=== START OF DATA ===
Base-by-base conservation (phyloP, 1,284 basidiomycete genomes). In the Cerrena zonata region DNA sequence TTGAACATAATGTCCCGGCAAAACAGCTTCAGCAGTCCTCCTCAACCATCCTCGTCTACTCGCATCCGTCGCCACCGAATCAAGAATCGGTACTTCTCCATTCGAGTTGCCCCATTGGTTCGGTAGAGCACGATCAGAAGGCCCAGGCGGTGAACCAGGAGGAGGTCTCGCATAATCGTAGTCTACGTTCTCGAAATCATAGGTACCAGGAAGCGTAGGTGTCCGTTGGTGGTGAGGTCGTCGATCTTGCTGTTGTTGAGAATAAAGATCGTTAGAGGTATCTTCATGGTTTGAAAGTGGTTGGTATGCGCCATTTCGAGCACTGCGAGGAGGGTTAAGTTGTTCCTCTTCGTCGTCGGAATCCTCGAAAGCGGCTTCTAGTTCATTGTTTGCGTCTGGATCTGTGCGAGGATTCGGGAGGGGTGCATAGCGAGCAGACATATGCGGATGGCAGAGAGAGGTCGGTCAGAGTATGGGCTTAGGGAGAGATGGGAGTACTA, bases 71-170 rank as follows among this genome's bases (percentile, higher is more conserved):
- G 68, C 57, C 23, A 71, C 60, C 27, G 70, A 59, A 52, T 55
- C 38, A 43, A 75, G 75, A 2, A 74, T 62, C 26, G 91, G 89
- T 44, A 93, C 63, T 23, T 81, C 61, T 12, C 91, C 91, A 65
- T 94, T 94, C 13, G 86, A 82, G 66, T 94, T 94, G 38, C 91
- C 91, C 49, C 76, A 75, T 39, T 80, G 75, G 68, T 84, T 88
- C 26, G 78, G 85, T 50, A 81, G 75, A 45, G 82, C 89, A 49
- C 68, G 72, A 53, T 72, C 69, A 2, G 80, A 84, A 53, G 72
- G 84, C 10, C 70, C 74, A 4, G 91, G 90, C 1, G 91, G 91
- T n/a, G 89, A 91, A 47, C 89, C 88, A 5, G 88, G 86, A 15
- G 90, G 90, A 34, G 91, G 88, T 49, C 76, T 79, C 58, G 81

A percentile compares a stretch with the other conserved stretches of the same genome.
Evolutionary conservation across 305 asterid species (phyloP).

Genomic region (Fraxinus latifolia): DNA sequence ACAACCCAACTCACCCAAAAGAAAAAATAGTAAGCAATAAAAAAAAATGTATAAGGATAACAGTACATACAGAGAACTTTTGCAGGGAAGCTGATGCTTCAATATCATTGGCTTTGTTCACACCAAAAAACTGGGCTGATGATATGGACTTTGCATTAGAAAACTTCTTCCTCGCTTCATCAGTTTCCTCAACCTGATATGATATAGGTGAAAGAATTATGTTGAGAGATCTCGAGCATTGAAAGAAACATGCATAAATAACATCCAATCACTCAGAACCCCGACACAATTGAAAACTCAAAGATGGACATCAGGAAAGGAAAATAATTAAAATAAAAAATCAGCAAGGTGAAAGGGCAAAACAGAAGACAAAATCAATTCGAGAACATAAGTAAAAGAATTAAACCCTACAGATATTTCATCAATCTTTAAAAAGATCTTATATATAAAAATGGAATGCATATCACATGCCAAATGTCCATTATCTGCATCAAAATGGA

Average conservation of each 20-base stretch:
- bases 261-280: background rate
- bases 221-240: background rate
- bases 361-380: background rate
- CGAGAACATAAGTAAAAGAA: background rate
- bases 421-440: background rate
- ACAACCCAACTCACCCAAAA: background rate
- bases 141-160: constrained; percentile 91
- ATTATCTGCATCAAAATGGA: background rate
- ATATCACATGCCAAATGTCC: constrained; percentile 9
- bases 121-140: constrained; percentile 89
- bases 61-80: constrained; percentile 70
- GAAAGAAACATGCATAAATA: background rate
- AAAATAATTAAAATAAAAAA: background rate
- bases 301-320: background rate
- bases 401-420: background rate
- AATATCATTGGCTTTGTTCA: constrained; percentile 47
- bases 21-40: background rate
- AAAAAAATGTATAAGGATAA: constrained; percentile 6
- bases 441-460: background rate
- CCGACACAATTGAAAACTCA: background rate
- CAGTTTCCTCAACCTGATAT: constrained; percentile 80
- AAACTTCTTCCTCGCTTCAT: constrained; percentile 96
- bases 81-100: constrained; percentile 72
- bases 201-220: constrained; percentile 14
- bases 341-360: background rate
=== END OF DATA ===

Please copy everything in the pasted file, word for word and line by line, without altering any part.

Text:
Base-by-base conservation (phyloP, 1,284 basidiomycete genomes). In the Cerrena zonata region DNA sequence TTGAACATAATGTCCCGGCAAAACAGCTTCAGCAGTCCTCCTCAACCATCCTCGTCTACTCGCATCCGTCGCCACCGAATCAAGAATCGGTACTTCTCCATTCGAGTTGCCCCATTGGTTCGGTAGAGCACGATCAGAAGGCCCAGGCGGTGAACCAGGAGGAGGTCTCGCATAATCGTAGTCTACGTTCTCGAAATCATAGGTACCAGGAAGCGTAGGTGTCCGTTGGTGGTGAGGTCGTCGATCTTGCTGTTGTTGAGAATAAAGATCGTTAGAGGTATCTTCATGGTTTGAAAGTGGTTGGTATGCGCCATTTCGAGCACTGCGAGGAGGGTTAAGTTGTTCCTCTTCGTCGTCGGAATCCTCGAAAGCGGCTTCTAGTTCATTGTTTGCGTCTGGATCTGTGCGAGGATTCGGGAGGGGTGCATAGCGAGCAGACATATGCGGATGGCAGAGAGAGGTCGGTCAGAGTATGGGCTTAGGGAGAGATGGGAGTACTA, bases 71-170 rank as follows among this genome's bases (percentile, higher is more conserved):
- G 68, C 57, C 23, A 71, C 60, C 27, G 70, A 59, A 52, T 55
- C 38, A 43, A 75, G 75, A 2, A 74, T 62, C 26, G 91, G 89
- T 44, A 93, C 63, T 23, T 81, C 61, T 12, C 91, C 91, A 65
- T 94, T 94, C 13, G 86, A 82, G 66, T 94, T 94, G 38, C 91
- C 91, C 49, C 76, A 75, T 39, T 80, G 75, G 68, T 84, T 88
- C 26, G 78, G 85, T 50, A 81, G 75, A 45, G 82, C 89, A 49
- C 68, G 72, A 53, T 72, C 69, A 2, G 80, A 84, A 53, G 72
- G 84, C 10, C 70, C 74, A 4, G 91, G 90, C 1, G 91, G 91
- T n/a, G 89, A 91, A 47, C 89, C 88, A 5, G 88, G 86, A 15
- G 90, G 90, A 34, G 91, G 88, T 49, C 76, T 79, C 58, G 81

A percentile compares a stretch with the other conserved stretches of the same genome.
Evolutionary conservation across 305 asterid species (phyloP).

Genomic region (Fraxinus latifolia): DNA sequence ACAACCCAACTCACCCAAAAGAAAAAATAGTAAGCAATAAAAAAAAATGTATAAGGATAACAGTACATACAGAGAACTTTTGCAGGGAAGCTGATGCTTCAATATCATTGGCTTTGTTCACACCAAAAAACTGGGCTGATGATATGGACTTTGCATTAGAAAACTTCTTCCTCGCTTCATCAGTTTCCTCAACCTGATATGATATAGGTGAAAGAATTATGTTGAGAGATCTCGAGCATTGAAAGAAACATGCATAAATAACATCCAATCACTCAGAACCCCGACACAATTGAAAACTCAAAGATGGACATCAGGAAAGGAAAATAATTAAAATAAAAAATCAGCAAGGTGAAAGGGCAAAACAGAAGACAAAATCAATTCGAGAACATAAGTAAAAGAATTAAACCCTACAGATATTTCATCAATCTTTAAAAAGATCTTATATATAAAAATGGAATGCATATCACATGCCAAATGTCCATTATCTGCATCAAAATGGA

Average conservation of each 20-base stretch:
- bases 261-280: background rate
- bases 221-240: background rate
- bases 361-380: background rate
- CGAGAACATAAGTAAAAGAA: background rate
- bases 421-440: background rate
- ACAACCCAACTCACCCAAAA: background rate
- bases 141-160: constrained; percentile 91
- ATTATCTGCATCAAAATGGA: background rate
- ATATCACATGCCAAATGTCC: constrained; percentile 9
- bases 121-140: constrained; percentile 89
- bases 61-80: constrained; percentile 70
- GAAAGAAACATGCATAAATA: background rate
- AAAATAATTAAAATAAAAAA: background rate
- bases 301-320: background rate
- bases 401-420: background rate
- AATATCATTGGCTTTGTTCA: constrained; percentile 47
- bases 21-40: background rate
- AAAAAAATGTATAAGGATAA: constrained; percentile 6
- bases 441-460: background rate
- CCGACACAATTGAAAACTCA: background rate
- CAGTTTCCTCAACCTGATAT: constrained; percentile 80
- AAACTTCTTCCTCGCTTCAT: constrained; percentile 96
- bases 81-100: constrained; percentile 72
- bases 201-220: constrained; percentile 14
- bases 341-360: background rate